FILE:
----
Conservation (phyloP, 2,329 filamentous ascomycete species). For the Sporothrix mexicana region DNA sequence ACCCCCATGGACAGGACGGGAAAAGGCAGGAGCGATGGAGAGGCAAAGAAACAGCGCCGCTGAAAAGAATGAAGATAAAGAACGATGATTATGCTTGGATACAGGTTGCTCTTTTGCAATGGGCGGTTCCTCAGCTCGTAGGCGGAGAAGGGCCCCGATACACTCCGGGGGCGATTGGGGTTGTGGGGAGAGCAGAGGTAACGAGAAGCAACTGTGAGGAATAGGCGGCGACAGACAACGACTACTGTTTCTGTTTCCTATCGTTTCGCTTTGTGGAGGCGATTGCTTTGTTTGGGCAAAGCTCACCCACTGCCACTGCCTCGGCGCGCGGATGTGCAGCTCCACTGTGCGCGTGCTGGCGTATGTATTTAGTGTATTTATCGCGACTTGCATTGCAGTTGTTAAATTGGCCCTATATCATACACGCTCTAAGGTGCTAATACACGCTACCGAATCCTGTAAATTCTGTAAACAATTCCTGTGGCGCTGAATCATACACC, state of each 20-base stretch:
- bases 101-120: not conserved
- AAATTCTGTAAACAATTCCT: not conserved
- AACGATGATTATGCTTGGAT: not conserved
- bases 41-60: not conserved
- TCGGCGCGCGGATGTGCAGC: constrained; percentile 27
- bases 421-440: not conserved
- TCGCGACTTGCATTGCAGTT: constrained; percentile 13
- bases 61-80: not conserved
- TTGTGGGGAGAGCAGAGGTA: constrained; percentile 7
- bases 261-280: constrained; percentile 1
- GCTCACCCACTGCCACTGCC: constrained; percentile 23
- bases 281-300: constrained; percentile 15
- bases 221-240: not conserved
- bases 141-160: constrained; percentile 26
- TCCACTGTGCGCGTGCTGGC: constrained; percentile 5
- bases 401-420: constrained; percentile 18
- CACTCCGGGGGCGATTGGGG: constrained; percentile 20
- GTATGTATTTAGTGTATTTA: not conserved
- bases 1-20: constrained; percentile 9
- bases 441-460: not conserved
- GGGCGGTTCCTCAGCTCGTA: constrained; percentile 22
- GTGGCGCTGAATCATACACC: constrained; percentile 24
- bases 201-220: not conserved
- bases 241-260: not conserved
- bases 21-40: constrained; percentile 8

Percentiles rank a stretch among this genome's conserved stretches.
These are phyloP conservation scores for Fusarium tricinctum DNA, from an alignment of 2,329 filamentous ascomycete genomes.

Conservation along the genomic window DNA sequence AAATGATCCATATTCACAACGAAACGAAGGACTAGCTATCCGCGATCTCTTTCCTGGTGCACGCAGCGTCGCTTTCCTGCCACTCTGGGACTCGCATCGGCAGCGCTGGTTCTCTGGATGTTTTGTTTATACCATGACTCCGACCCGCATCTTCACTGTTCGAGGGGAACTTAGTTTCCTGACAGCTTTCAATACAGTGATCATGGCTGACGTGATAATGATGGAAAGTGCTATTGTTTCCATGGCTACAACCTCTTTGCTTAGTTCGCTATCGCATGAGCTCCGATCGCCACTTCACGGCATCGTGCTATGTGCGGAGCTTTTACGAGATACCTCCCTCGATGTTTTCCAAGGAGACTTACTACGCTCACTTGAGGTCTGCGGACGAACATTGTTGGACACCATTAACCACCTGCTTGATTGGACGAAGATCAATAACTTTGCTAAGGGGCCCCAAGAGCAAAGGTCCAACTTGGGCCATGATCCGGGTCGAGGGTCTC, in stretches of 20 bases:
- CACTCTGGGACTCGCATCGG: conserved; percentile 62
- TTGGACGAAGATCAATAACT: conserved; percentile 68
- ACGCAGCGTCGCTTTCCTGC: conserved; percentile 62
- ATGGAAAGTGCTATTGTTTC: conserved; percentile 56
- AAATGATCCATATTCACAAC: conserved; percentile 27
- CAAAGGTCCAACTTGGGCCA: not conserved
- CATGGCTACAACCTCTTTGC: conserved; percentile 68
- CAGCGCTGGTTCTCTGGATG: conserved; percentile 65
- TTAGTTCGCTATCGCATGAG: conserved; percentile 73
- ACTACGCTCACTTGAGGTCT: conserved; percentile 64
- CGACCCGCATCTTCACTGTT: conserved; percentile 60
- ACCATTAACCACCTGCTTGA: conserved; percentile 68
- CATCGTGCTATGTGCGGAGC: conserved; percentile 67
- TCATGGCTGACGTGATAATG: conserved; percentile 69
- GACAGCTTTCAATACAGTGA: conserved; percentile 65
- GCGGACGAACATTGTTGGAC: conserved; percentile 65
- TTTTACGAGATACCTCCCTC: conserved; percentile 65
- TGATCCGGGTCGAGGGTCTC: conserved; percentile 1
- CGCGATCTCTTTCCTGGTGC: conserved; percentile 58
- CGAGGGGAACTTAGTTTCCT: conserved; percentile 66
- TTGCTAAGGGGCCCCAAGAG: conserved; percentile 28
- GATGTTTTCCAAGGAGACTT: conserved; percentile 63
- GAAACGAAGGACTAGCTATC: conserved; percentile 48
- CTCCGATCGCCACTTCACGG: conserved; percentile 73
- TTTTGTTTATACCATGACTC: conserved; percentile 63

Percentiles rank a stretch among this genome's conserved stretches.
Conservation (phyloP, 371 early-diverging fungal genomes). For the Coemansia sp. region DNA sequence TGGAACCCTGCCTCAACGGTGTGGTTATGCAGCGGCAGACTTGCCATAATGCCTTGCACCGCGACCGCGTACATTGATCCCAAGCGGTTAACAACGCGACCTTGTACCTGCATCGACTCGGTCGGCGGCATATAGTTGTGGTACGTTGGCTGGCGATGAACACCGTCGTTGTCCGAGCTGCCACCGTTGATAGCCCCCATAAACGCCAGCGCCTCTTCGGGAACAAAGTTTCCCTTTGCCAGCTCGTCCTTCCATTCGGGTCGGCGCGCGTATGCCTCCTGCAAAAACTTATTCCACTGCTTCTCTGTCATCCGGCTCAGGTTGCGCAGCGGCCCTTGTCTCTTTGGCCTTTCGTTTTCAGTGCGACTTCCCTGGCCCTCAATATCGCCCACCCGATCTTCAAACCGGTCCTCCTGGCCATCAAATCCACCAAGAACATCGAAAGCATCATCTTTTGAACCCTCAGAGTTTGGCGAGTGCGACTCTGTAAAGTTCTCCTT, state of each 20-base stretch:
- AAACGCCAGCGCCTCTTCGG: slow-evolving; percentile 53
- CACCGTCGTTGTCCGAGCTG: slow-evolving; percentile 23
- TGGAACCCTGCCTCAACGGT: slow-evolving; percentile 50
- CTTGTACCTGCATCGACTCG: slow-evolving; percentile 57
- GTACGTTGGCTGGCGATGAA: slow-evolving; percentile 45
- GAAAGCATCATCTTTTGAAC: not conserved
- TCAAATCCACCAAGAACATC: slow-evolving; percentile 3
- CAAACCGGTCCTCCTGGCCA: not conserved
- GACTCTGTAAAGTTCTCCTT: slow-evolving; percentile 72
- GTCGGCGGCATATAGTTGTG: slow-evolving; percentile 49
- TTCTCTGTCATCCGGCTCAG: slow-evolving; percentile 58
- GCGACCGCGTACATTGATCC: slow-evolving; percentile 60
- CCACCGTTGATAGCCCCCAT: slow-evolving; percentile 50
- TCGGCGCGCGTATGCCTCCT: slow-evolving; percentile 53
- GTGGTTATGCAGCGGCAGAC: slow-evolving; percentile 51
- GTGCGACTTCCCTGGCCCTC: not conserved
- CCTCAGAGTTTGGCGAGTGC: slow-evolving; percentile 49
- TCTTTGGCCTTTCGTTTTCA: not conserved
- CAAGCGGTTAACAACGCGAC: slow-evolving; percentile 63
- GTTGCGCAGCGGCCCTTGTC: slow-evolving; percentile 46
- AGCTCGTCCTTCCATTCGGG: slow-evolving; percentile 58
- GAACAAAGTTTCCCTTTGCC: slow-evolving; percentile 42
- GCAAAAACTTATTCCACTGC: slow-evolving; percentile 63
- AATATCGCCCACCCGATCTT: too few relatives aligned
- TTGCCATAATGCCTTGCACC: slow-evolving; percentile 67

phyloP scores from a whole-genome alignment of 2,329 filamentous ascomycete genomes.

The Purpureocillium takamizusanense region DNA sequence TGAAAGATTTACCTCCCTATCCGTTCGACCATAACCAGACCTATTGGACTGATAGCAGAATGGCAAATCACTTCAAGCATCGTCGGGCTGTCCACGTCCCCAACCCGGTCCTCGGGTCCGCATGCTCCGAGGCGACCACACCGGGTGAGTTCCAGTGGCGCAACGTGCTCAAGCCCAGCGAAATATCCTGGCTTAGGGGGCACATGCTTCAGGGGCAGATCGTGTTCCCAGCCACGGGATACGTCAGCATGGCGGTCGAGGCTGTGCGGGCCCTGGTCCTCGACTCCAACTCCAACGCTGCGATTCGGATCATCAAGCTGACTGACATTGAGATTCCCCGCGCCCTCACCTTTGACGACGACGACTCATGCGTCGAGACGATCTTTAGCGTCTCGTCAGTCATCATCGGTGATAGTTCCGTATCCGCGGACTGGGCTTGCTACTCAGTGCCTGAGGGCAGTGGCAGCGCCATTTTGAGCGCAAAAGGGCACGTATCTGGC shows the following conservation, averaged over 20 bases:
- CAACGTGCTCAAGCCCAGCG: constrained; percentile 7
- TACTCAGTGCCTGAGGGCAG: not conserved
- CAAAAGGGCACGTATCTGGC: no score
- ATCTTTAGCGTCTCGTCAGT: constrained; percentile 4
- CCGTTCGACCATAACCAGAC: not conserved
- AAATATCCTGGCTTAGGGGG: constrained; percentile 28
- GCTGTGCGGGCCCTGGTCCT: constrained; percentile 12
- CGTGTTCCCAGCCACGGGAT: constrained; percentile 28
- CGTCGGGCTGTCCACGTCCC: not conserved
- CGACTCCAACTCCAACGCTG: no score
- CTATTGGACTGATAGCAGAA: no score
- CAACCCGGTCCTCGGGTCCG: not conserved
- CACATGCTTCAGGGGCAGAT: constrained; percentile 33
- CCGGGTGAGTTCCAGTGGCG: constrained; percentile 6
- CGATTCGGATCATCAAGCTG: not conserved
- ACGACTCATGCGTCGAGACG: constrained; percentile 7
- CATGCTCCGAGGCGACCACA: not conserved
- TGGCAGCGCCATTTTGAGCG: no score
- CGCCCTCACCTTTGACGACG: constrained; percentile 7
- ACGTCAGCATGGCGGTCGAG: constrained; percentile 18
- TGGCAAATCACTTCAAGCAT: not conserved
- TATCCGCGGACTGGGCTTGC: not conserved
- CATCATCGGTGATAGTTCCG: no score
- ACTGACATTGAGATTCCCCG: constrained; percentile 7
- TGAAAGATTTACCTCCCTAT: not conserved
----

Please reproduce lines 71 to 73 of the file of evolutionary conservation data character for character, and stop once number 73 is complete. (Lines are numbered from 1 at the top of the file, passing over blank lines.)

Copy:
- GTGGTTATGCAGCGGCAGAC: slow-evolving; percentile 51
- GTGCGACTTCCCTGGCCCTC: not conserved
- CCTCAGAGTTTGGCGAGTGC: slow-evolving; percentile 49